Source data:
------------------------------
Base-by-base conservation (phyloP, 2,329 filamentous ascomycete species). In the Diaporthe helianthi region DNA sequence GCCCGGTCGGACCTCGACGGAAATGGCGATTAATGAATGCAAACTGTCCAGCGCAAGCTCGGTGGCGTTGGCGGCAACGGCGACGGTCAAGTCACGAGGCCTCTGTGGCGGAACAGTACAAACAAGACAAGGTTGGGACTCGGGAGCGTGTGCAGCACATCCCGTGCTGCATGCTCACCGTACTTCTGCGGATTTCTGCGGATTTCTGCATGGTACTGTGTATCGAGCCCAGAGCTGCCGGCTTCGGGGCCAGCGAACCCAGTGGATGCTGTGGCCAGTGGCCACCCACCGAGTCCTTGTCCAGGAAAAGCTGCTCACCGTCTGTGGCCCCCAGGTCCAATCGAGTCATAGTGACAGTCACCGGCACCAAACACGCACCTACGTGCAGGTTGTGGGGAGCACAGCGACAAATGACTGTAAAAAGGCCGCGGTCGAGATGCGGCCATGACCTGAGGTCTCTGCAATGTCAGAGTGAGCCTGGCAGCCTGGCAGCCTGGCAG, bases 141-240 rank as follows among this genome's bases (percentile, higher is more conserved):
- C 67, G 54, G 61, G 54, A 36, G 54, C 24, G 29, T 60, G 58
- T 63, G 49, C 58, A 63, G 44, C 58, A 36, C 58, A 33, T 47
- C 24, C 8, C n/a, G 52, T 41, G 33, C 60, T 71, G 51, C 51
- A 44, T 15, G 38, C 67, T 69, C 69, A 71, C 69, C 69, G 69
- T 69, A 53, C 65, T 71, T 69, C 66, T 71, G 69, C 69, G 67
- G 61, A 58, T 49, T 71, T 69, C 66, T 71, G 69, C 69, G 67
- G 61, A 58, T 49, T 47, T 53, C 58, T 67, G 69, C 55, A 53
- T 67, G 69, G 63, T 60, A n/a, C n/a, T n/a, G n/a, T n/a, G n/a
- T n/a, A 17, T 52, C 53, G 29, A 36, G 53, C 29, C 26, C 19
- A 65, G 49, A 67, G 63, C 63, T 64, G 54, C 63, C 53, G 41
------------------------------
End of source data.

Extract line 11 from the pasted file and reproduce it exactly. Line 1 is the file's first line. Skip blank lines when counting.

- A 65, G 49, A 67, G 63, C 63, T 64, G 54, C 63, C 53, G 41